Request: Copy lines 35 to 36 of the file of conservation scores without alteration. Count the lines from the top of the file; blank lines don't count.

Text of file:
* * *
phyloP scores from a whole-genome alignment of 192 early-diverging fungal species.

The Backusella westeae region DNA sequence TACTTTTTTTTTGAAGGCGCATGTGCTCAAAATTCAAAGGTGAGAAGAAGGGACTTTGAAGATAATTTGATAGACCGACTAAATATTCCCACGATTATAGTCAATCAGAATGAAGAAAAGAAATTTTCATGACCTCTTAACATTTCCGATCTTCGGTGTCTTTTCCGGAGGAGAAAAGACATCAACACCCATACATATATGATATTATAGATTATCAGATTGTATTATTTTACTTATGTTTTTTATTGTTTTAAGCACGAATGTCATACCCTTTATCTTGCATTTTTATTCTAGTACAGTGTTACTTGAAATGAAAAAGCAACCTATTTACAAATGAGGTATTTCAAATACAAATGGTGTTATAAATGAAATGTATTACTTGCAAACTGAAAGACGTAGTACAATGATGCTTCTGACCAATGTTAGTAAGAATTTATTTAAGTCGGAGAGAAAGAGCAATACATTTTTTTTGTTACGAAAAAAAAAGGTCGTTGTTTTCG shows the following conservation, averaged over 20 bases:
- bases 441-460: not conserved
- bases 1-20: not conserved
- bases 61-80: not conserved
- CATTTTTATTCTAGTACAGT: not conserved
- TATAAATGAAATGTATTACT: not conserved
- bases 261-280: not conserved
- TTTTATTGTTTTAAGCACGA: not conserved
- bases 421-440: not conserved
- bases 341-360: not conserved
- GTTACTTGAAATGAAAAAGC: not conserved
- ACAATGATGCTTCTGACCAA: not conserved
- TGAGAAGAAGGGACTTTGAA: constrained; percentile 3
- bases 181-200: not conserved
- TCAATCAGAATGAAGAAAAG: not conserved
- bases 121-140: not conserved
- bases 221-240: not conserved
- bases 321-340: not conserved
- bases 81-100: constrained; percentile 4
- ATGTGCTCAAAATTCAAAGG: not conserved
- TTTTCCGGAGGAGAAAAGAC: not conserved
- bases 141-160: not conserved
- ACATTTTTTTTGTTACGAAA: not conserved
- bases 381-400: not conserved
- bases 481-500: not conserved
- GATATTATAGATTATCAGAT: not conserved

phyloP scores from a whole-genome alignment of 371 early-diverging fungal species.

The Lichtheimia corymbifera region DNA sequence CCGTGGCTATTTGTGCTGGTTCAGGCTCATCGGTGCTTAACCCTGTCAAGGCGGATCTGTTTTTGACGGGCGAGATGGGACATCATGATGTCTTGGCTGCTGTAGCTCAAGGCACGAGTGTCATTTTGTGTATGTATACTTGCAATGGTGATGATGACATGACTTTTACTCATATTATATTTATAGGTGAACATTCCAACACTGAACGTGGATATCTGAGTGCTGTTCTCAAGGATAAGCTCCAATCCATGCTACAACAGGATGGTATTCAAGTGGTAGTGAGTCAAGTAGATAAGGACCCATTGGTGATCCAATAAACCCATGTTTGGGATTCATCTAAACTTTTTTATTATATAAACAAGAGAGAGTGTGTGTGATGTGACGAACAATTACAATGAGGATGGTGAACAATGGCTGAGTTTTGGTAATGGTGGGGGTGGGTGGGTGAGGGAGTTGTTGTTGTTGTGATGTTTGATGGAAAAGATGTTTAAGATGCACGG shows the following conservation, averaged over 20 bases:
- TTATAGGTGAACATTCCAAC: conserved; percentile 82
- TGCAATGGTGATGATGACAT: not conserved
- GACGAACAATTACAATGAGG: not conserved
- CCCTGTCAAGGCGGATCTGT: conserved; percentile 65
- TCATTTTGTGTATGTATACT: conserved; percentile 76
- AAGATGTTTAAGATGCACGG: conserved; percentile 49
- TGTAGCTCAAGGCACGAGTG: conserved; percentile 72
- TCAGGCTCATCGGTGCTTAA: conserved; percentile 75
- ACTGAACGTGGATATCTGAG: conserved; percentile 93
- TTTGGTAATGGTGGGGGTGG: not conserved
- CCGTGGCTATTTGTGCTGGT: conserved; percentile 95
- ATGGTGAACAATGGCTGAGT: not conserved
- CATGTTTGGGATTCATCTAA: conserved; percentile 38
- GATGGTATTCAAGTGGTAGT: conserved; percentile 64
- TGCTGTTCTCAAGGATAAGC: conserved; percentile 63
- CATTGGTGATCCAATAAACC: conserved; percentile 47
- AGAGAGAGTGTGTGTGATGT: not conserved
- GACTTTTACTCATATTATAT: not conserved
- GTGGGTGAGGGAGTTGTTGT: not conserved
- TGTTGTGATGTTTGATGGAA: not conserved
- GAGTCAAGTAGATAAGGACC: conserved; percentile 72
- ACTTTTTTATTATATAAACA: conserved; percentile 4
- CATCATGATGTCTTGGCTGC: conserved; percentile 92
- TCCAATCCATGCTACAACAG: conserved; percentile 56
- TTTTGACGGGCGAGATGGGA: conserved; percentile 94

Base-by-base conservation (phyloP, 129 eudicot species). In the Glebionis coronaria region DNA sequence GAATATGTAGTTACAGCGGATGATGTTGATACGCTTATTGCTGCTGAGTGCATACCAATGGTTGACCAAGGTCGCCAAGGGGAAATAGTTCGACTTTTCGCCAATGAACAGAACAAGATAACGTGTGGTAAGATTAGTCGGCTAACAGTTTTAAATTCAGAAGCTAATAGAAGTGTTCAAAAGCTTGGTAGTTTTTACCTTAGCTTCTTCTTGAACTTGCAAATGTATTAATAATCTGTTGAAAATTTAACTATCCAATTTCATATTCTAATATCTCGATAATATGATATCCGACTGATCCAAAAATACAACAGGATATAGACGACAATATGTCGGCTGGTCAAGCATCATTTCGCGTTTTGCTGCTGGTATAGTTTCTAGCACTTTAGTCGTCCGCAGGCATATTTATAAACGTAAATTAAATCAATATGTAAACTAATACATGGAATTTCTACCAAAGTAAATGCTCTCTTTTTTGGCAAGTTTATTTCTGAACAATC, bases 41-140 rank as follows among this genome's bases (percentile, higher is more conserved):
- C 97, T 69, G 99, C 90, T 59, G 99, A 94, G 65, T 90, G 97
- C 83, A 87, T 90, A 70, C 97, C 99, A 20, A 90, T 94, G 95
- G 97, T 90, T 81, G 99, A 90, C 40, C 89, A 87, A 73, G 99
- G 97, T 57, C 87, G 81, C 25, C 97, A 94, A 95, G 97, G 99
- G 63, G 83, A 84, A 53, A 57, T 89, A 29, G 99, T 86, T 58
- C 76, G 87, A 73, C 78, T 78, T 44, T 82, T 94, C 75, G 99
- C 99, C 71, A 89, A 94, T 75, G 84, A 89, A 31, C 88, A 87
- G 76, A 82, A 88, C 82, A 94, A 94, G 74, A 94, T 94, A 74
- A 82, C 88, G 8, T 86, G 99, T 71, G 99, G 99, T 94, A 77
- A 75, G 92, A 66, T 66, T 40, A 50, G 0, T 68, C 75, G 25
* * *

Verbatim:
- AAGATGTTTAAGATGCACGG: conserved; percentile 49
- TGTAGCTCAAGGCACGAGTG: conserved; percentile 72